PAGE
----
The 2022 State of Speech Analytics

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Companies are increasingly relying on speech analytics for contact center applications, podcast analysis, telemedicine, and other applications.

According to Research Reports World, the speech analytics market is expected to surpass $4.2 billion by 2030, growing at a 21.2 percent compound annual rate.

Among the drivers for the growth, according to the report and industry experts, are an expanding outsourcing industry, improved scalability, lower cost, and the need to enhance agent productivity due to higher volumes in contact centers, just to name a few.

“We see a real improvement in transcription accuracy and scalability and more vendors offering APIs to create an infrastructure that is allowing for higher accuracy at a reasonable cost,” says Daniel Ziv, Verint’s vice president of speech and text analytics global product strategy, admitting that cost is still an issue for some potential users.

“If you don’t have high accuracy, you don’t have cost-effective transcription,” Ziv adds. “That’s the fundamental requirement. That’s been a challenge in the past, both in terms of accuracy and in terms of scale and cost. So there’s a big push in the industry to make transcription more cost-effective and more accurate.”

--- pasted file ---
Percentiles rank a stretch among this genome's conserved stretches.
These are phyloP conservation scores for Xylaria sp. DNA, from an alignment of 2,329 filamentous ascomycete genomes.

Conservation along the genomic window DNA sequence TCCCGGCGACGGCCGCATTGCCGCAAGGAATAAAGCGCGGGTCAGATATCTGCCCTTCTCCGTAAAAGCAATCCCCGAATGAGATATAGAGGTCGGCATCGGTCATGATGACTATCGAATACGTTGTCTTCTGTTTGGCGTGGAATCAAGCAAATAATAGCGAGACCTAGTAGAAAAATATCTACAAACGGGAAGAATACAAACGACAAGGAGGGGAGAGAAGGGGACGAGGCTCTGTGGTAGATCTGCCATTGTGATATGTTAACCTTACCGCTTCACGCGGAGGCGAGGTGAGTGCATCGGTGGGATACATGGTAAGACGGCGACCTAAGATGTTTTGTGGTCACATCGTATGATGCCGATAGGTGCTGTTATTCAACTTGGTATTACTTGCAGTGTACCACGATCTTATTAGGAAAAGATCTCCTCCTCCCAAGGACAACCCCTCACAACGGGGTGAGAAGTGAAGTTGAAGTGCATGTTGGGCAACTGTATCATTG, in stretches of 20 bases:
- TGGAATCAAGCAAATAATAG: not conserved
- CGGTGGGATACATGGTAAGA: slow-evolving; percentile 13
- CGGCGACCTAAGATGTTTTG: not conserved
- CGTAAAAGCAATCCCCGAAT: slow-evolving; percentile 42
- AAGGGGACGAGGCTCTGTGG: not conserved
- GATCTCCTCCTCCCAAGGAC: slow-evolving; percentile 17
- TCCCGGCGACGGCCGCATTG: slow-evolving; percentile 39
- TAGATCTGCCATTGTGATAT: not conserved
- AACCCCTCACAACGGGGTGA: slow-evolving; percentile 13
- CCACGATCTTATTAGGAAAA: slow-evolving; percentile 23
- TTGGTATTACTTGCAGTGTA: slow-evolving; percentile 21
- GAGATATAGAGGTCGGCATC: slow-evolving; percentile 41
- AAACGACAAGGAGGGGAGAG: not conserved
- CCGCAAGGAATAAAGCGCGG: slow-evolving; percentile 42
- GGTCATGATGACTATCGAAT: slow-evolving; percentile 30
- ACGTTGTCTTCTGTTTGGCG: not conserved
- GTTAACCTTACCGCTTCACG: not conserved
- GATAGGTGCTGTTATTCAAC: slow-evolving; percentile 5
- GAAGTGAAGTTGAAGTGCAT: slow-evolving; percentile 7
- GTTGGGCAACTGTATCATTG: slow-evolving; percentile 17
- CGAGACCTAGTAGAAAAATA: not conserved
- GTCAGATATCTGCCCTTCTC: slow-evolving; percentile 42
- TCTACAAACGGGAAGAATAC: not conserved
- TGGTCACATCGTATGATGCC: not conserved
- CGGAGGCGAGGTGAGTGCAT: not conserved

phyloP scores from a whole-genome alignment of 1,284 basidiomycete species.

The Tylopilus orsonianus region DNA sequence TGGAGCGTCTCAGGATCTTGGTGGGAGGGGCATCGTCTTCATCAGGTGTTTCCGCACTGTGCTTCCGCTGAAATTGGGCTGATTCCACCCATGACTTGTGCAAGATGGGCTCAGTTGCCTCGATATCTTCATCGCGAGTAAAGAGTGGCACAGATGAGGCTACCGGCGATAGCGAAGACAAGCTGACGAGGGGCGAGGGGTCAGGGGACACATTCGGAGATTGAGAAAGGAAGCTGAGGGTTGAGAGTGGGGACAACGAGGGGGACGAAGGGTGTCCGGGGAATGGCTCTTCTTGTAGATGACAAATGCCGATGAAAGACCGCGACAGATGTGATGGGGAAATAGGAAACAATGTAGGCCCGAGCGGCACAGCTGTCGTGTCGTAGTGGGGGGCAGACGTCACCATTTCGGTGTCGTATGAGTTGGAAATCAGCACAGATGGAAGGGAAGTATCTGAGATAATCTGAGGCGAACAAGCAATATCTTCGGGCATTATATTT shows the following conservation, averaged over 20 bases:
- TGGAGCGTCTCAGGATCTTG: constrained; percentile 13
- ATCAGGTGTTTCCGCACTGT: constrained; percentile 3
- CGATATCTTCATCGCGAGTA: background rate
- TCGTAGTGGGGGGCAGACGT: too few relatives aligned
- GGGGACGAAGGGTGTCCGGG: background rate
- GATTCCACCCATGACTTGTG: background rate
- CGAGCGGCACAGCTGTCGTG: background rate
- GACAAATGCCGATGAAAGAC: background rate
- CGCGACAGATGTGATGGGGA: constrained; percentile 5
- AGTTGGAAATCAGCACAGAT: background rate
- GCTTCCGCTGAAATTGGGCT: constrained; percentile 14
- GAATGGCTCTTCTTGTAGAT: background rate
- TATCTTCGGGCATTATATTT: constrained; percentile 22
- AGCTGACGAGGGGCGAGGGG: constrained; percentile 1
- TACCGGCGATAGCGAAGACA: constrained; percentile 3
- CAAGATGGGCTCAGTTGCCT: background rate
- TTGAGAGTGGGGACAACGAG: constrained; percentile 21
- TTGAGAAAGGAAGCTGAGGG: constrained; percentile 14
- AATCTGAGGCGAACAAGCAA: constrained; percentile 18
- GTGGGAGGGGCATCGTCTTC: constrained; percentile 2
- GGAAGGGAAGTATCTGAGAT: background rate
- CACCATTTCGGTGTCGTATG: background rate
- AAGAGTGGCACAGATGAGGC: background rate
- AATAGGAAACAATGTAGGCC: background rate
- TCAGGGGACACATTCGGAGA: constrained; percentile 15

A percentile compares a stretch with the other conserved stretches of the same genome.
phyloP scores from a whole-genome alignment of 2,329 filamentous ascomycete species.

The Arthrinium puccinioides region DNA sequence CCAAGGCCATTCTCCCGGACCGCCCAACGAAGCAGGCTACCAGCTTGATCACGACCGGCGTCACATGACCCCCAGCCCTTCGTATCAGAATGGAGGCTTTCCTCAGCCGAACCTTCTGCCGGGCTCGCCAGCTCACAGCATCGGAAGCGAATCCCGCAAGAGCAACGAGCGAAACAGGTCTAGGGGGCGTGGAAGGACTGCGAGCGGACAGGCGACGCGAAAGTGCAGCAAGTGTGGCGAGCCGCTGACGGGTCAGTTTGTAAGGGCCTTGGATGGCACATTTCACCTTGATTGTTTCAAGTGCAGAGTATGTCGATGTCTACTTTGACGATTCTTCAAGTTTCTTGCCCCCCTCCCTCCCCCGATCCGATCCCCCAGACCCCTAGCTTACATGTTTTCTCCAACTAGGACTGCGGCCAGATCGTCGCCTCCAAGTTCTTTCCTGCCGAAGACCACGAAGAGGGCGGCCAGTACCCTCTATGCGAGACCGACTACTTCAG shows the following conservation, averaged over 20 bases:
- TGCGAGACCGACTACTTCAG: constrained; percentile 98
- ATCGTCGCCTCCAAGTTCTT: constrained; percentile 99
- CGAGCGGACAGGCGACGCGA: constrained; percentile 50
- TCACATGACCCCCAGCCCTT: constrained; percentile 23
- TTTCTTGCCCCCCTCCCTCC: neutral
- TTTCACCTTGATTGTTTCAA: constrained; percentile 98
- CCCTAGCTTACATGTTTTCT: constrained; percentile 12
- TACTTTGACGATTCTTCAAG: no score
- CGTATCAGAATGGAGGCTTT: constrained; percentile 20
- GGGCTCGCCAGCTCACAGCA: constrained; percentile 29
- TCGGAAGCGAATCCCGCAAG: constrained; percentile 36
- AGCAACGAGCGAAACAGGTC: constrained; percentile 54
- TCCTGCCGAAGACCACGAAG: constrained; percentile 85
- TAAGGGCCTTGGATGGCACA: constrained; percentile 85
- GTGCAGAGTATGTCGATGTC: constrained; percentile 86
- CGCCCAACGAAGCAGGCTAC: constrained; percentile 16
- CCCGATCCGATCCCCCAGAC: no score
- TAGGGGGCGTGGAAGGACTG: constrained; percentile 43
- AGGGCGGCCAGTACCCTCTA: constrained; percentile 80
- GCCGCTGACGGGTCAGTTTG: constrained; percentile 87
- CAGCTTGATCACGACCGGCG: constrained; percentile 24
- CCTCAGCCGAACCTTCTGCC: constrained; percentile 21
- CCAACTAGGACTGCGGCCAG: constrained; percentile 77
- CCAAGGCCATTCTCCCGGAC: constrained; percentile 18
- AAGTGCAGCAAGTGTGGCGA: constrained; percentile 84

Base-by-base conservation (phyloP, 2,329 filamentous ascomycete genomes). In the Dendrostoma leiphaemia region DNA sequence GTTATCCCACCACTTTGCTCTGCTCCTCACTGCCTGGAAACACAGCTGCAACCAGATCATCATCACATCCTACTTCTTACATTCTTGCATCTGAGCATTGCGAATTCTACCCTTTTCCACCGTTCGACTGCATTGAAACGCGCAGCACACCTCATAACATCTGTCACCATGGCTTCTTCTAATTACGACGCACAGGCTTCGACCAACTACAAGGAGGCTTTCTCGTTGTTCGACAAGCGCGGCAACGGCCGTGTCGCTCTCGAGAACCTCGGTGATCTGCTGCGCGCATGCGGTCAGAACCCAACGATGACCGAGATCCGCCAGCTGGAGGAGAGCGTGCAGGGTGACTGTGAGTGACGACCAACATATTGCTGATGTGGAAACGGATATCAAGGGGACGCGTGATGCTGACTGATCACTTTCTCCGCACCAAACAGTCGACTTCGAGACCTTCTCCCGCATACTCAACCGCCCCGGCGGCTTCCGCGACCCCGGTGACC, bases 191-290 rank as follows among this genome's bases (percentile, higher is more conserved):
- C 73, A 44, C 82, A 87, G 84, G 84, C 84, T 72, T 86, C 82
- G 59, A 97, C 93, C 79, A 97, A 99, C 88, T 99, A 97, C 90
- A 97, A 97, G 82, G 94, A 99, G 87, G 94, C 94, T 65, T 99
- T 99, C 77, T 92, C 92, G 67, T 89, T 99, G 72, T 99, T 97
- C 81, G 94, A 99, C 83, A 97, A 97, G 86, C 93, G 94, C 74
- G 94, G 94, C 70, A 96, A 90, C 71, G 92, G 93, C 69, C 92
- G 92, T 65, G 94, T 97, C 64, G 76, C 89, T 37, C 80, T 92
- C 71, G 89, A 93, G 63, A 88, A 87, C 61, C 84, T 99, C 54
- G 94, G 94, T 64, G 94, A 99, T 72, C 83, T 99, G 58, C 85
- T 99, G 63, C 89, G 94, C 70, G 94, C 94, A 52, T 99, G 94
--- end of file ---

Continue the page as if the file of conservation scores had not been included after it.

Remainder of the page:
Year in Review

The push came from a changing array of providers, according to Rick Britt, CallMiner’s vice president of artificial intelligence. A number of smaller providers entered the market offering very basic speech analytics solutions focusing on agent improvement and compliance rather than more accurate transcripts designed for a host of uses. Once those smaller companies prove they are effective with these solutions in those areas, they will likely attempt to expand into other areas.

The smaller companies see opportunity in the market as larger players look to solidify their positions. Some examples included Qualtrics buying Clarabridge, LiveVox acquiring SpeechIQ, and Medallia buying Voci.

Larger providers are also providing analysis of contact center transcripts for a vast array of uses, from agent improvement and compliance to product, marketing, and service adjustments, just to name a few.